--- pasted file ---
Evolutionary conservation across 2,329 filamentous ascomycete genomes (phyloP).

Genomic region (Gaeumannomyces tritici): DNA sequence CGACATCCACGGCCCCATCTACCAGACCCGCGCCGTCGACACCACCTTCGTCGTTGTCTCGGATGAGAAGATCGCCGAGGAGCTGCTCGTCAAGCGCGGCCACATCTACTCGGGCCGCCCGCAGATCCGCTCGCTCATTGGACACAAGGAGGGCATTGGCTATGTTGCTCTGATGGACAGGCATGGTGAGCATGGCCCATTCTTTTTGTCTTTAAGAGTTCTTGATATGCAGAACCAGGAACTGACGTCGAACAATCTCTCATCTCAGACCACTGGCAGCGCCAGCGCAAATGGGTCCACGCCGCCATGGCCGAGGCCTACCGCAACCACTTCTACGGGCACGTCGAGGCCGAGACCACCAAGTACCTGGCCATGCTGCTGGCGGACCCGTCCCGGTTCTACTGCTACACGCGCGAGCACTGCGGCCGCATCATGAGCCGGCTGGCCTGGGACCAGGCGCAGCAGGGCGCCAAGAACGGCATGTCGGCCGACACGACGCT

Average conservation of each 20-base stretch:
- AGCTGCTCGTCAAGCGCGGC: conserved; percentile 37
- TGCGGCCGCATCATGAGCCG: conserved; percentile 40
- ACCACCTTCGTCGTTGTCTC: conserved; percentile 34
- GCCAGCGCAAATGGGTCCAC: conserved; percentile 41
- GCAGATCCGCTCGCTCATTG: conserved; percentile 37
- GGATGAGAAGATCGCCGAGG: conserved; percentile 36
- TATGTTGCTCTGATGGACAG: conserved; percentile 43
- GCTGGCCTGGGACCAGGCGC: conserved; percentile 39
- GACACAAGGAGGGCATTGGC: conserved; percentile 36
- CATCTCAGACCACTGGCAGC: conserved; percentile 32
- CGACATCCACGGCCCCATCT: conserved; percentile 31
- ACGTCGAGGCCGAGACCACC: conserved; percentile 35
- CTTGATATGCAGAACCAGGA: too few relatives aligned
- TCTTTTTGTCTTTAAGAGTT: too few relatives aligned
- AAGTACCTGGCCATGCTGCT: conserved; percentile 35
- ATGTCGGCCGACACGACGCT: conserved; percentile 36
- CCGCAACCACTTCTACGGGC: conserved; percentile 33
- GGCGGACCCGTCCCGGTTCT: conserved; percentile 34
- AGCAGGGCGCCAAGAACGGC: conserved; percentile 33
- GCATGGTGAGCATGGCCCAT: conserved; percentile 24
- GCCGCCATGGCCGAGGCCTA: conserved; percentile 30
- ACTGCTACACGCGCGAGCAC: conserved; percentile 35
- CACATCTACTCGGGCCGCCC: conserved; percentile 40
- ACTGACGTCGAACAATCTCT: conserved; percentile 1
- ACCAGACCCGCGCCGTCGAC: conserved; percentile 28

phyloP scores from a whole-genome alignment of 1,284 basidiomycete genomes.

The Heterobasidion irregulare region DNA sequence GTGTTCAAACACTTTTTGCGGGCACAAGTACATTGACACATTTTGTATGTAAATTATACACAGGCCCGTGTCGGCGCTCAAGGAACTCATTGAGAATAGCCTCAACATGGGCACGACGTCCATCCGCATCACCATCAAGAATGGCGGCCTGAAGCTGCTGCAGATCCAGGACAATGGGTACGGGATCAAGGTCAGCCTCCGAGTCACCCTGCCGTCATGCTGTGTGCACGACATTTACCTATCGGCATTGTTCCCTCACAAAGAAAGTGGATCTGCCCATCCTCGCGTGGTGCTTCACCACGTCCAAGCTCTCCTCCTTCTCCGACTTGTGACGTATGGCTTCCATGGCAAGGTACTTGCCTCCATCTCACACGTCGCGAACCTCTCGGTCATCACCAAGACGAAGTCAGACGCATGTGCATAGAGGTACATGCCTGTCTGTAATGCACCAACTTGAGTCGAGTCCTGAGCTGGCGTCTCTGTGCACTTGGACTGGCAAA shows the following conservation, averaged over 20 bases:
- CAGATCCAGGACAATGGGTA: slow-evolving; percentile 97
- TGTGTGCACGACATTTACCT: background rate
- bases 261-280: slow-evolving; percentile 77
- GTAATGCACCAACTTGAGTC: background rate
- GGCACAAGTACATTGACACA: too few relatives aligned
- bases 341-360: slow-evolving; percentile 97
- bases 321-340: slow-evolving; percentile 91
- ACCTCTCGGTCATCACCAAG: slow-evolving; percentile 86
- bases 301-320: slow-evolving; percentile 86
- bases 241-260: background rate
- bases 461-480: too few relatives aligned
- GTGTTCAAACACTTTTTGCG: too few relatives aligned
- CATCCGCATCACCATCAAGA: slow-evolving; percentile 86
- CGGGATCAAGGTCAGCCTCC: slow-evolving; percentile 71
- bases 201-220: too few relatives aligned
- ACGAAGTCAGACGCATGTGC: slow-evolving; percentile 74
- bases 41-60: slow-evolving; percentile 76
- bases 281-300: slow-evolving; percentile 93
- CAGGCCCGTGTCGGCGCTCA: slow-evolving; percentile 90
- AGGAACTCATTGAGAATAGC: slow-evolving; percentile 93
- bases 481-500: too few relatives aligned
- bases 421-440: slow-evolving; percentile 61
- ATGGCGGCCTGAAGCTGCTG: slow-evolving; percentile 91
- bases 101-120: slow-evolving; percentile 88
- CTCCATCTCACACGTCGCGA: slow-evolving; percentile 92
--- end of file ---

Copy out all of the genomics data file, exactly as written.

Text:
Evolutionary conservation across 2,329 filamentous ascomycete genomes (phyloP).

Genomic region (Gaeumannomyces tritici): DNA sequence CGACATCCACGGCCCCATCTACCAGACCCGCGCCGTCGACACCACCTTCGTCGTTGTCTCGGATGAGAAGATCGCCGAGGAGCTGCTCGTCAAGCGCGGCCACATCTACTCGGGCCGCCCGCAGATCCGCTCGCTCATTGGACACAAGGAGGGCATTGGCTATGTTGCTCTGATGGACAGGCATGGTGAGCATGGCCCATTCTTTTTGTCTTTAAGAGTTCTTGATATGCAGAACCAGGAACTGACGTCGAACAATCTCTCATCTCAGACCACTGGCAGCGCCAGCGCAAATGGGTCCACGCCGCCATGGCCGAGGCCTACCGCAACCACTTCTACGGGCACGTCGAGGCCGAGACCACCAAGTACCTGGCCATGCTGCTGGCGGACCCGTCCCGGTTCTACTGCTACACGCGCGAGCACTGCGGCCGCATCATGAGCCGGCTGGCCTGGGACCAGGCGCAGCAGGGCGCCAAGAACGGCATGTCGGCCGACACGACGCT

Average conservation of each 20-base stretch:
- AGCTGCTCGTCAAGCGCGGC: conserved; percentile 37
- TGCGGCCGCATCATGAGCCG: conserved; percentile 40
- ACCACCTTCGTCGTTGTCTC: conserved; percentile 34
- GCCAGCGCAAATGGGTCCAC: conserved; percentile 41
- GCAGATCCGCTCGCTCATTG: conserved; percentile 37
- GGATGAGAAGATCGCCGAGG: conserved; percentile 36
- TATGTTGCTCTGATGGACAG: conserved; percentile 43
- GCTGGCCTGGGACCAGGCGC: conserved; percentile 39
- GACACAAGGAGGGCATTGGC: conserved; percentile 36
- CATCTCAGACCACTGGCAGC: conserved; percentile 32
- CGACATCCACGGCCCCATCT: conserved; percentile 31
- ACGTCGAGGCCGAGACCACC: conserved; percentile 35
- CTTGATATGCAGAACCAGGA: too few relatives aligned
- TCTTTTTGTCTTTAAGAGTT: too few relatives aligned
- AAGTACCTGGCCATGCTGCT: conserved; percentile 35
- ATGTCGGCCGACACGACGCT: conserved; percentile 36
- CCGCAACCACTTCTACGGGC: conserved; percentile 33
- GGCGGACCCGTCCCGGTTCT: conserved; percentile 34
- AGCAGGGCGCCAAGAACGGC: conserved; percentile 33
- GCATGGTGAGCATGGCCCAT: conserved; percentile 24
- GCCGCCATGGCCGAGGCCTA: conserved; percentile 30
- ACTGCTACACGCGCGAGCAC: conserved; percentile 35
- CACATCTACTCGGGCCGCCC: conserved; percentile 40
- ACTGACGTCGAACAATCTCT: conserved; percentile 1
- ACCAGACCCGCGCCGTCGAC: conserved; percentile 28

phyloP scores from a whole-genome alignment of 1,284 basidiomycete genomes.

The Heterobasidion irregulare region DNA sequence GTGTTCAAACACTTTTTGCGGGCACAAGTACATTGACACATTTTGTATGTAAATTATACACAGGCCCGTGTCGGCGCTCAAGGAACTCATTGAGAATAGCCTCAACATGGGCACGACGTCCATCCGCATCACCATCAAGAATGGCGGCCTGAAGCTGCTGCAGATCCAGGACAATGGGTACGGGATCAAGGTCAGCCTCCGAGTCACCCTGCCGTCATGCTGTGTGCACGACATTTACCTATCGGCATTGTTCCCTCACAAAGAAAGTGGATCTGCCCATCCTCGCGTGGTGCTTCACCACGTCCAAGCTCTCCTCCTTCTCCGACTTGTGACGTATGGCTTCCATGGCAAGGTACTTGCCTCCATCTCACACGTCGCGAACCTCTCGGTCATCACCAAGACGAAGTCAGACGCATGTGCATAGAGGTACATGCCTGTCTGTAATGCACCAACTTGAGTCGAGTCCTGAGCTGGCGTCTCTGTGCACTTGGACTGGCAAA shows the following conservation, averaged over 20 bases:
- CAGATCCAGGACAATGGGTA: slow-evolving; percentile 97
- TGTGTGCACGACATTTACCT: background rate
- bases 261-280: slow-evolving; percentile 77
- GTAATGCACCAACTTGAGTC: background rate
- GGCACAAGTACATTGACACA: too few relatives aligned
- bases 341-360: slow-evolving; percentile 97
- bases 321-340: slow-evolving; percentile 91
- ACCTCTCGGTCATCACCAAG: slow-evolving; percentile 86
- bases 301-320: slow-evolving; percentile 86
- bases 241-260: background rate
- bases 461-480: too few relatives aligned
- GTGTTCAAACACTTTTTGCG: too few relatives aligned
- CATCCGCATCACCATCAAGA: slow-evolving; percentile 86
- CGGGATCAAGGTCAGCCTCC: slow-evolving; percentile 71
- bases 201-220: too few relatives aligned
- ACGAAGTCAGACGCATGTGC: slow-evolving; percentile 74
- bases 41-60: slow-evolving; percentile 76
- bases 281-300: slow-evolving; percentile 93
- CAGGCCCGTGTCGGCGCTCA: slow-evolving; percentile 90
- AGGAACTCATTGAGAATAGC: slow-evolving; percentile 93
- bases 481-500: too few relatives aligned
- bases 421-440: slow-evolving; percentile 61
- ATGGCGGCCTGAAGCTGCTG: slow-evolving; percentile 91
- bases 101-120: slow-evolving; percentile 88
- CTCCATCTCACACGTCGCGA: slow-evolving; percentile 92